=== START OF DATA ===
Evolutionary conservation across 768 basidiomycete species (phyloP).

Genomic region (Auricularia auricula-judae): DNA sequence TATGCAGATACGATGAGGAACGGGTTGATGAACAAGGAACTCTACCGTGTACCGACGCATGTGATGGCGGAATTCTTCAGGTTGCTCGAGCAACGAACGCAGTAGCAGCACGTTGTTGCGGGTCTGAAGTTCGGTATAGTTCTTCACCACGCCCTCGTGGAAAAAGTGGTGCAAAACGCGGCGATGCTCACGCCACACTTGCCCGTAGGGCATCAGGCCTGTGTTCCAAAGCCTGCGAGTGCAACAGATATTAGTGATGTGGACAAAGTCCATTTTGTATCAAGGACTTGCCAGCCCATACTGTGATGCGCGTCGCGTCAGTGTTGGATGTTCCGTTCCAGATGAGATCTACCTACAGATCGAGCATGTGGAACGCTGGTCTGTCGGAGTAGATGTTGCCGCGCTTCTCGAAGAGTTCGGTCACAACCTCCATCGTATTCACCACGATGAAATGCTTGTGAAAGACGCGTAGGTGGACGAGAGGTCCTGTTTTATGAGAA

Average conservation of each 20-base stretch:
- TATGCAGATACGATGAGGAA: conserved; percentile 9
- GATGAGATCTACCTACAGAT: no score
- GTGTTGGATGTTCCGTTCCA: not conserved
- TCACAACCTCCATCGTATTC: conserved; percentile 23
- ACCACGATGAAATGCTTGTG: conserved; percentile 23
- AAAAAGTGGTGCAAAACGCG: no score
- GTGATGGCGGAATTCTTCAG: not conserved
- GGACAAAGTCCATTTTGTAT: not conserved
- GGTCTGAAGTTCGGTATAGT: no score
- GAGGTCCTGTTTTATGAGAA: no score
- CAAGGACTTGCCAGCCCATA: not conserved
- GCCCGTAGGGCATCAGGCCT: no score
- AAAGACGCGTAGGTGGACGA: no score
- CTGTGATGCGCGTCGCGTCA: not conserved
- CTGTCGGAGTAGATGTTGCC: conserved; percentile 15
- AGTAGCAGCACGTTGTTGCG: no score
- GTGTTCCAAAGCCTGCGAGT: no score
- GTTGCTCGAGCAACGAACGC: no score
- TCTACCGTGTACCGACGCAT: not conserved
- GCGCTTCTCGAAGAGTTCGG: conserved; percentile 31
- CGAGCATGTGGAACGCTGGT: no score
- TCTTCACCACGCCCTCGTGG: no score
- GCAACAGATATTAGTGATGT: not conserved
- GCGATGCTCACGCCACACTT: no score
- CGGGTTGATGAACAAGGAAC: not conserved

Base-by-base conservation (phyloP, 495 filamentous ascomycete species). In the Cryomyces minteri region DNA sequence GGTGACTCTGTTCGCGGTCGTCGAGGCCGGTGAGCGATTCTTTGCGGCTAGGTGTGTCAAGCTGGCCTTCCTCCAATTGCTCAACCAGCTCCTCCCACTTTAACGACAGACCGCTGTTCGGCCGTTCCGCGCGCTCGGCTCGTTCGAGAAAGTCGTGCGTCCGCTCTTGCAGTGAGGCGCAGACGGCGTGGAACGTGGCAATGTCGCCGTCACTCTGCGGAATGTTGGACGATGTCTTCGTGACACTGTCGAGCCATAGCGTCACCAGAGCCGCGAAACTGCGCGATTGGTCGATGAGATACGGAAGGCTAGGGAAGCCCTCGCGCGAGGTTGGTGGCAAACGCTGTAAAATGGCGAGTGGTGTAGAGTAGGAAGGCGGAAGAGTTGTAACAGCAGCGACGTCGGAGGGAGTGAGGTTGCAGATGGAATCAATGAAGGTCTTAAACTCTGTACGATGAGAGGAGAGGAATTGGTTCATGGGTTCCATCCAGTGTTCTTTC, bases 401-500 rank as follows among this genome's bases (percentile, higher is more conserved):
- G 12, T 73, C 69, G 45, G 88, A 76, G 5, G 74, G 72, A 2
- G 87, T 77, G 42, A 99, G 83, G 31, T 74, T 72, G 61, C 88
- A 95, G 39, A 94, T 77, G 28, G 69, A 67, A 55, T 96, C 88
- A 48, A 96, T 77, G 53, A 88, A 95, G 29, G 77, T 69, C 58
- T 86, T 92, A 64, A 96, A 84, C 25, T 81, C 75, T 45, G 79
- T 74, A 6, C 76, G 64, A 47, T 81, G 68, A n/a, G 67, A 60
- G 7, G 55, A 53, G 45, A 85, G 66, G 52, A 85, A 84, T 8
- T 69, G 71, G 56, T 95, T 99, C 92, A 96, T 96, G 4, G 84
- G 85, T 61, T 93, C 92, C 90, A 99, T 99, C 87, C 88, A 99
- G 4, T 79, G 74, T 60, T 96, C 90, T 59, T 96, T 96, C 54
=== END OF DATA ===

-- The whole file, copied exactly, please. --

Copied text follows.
Evolutionary conservation across 768 basidiomycete species (phyloP).

Genomic region (Auricularia auricula-judae): DNA sequence TATGCAGATACGATGAGGAACGGGTTGATGAACAAGGAACTCTACCGTGTACCGACGCATGTGATGGCGGAATTCTTCAGGTTGCTCGAGCAACGAACGCAGTAGCAGCACGTTGTTGCGGGTCTGAAGTTCGGTATAGTTCTTCACCACGCCCTCGTGGAAAAAGTGGTGCAAAACGCGGCGATGCTCACGCCACACTTGCCCGTAGGGCATCAGGCCTGTGTTCCAAAGCCTGCGAGTGCAACAGATATTAGTGATGTGGACAAAGTCCATTTTGTATCAAGGACTTGCCAGCCCATACTGTGATGCGCGTCGCGTCAGTGTTGGATGTTCCGTTCCAGATGAGATCTACCTACAGATCGAGCATGTGGAACGCTGGTCTGTCGGAGTAGATGTTGCCGCGCTTCTCGAAGAGTTCGGTCACAACCTCCATCGTATTCACCACGATGAAATGCTTGTGAAAGACGCGTAGGTGGACGAGAGGTCCTGTTTTATGAGAA

Average conservation of each 20-base stretch:
- TATGCAGATACGATGAGGAA: conserved; percentile 9
- GATGAGATCTACCTACAGAT: no score
- GTGTTGGATGTTCCGTTCCA: not conserved
- TCACAACCTCCATCGTATTC: conserved; percentile 23
- ACCACGATGAAATGCTTGTG: conserved; percentile 23
- AAAAAGTGGTGCAAAACGCG: no score
- GTGATGGCGGAATTCTTCAG: not conserved
- GGACAAAGTCCATTTTGTAT: not conserved
- GGTCTGAAGTTCGGTATAGT: no score
- GAGGTCCTGTTTTATGAGAA: no score
- CAAGGACTTGCCAGCCCATA: not conserved
- GCCCGTAGGGCATCAGGCCT: no score
- AAAGACGCGTAGGTGGACGA: no score
- CTGTGATGCGCGTCGCGTCA: not conserved
- CTGTCGGAGTAGATGTTGCC: conserved; percentile 15
- AGTAGCAGCACGTTGTTGCG: no score
- GTGTTCCAAAGCCTGCGAGT: no score
- GTTGCTCGAGCAACGAACGC: no score
- TCTACCGTGTACCGACGCAT: not conserved
- GCGCTTCTCGAAGAGTTCGG: conserved; percentile 31
- CGAGCATGTGGAACGCTGGT: no score
- TCTTCACCACGCCCTCGTGG: no score
- GCAACAGATATTAGTGATGT: not conserved
- GCGATGCTCACGCCACACTT: no score
- CGGGTTGATGAACAAGGAAC: not conserved

Base-by-base conservation (phyloP, 495 filamentous ascomycete species). In the Cryomyces minteri region DNA sequence GGTGACTCTGTTCGCGGTCGTCGAGGCCGGTGAGCGATTCTTTGCGGCTAGGTGTGTCAAGCTGGCCTTCCTCCAATTGCTCAACCAGCTCCTCCCACTTTAACGACAGACCGCTGTTCGGCCGTTCCGCGCGCTCGGCTCGTTCGAGAAAGTCGTGCGTCCGCTCTTGCAGTGAGGCGCAGACGGCGTGGAACGTGGCAATGTCGCCGTCACTCTGCGGAATGTTGGACGATGTCTTCGTGACACTGTCGAGCCATAGCGTCACCAGAGCCGCGAAACTGCGCGATTGGTCGATGAGATACGGAAGGCTAGGGAAGCCCTCGCGCGAGGTTGGTGGCAAACGCTGTAAAATGGCGAGTGGTGTAGAGTAGGAAGGCGGAAGAGTTGTAACAGCAGCGACGTCGGAGGGAGTGAGGTTGCAGATGGAATCAATGAAGGTCTTAAACTCTGTACGATGAGAGGAGAGGAATTGGTTCATGGGTTCCATCCAGTGTTCTTTC, bases 401-500 rank as follows among this genome's bases (percentile, higher is more conserved):
- G 12, T 73, C 69, G 45, G 88, A 76, G 5, G 74, G 72, A 2
- G 87, T 77, G 42, A 99, G 83, G 31, T 74, T 72, G 61, C 88
- A 95, G 39, A 94, T 77, G 28, G 69, A 67, A 55, T 96, C 88
- A 48, A 96, T 77, G 53, A 88, A 95, G 29, G 77, T 69, C 58
- T 86, T 92, A 64, A 96, A 84, C 25, T 81, C 75, T 45, G 79
- T 74, A 6, C 76, G 64, A 47, T 81, G 68, A n/a, G 67, A 60
- G 7, G 55, A 53, G 45, A 85, G 66, G 52, A 85, A 84, T 8
- T 69, G 71, G 56, T 95, T 99, C 92, A 96, T 96, G 4, G 84
- G 85, T 61, T 93, C 92, C 90, A 99, T 99, C 87, C 88, A 99
- G 4, T 79, G 74, T 60, T 96, C 90, T 59, T 96, T 96, C 54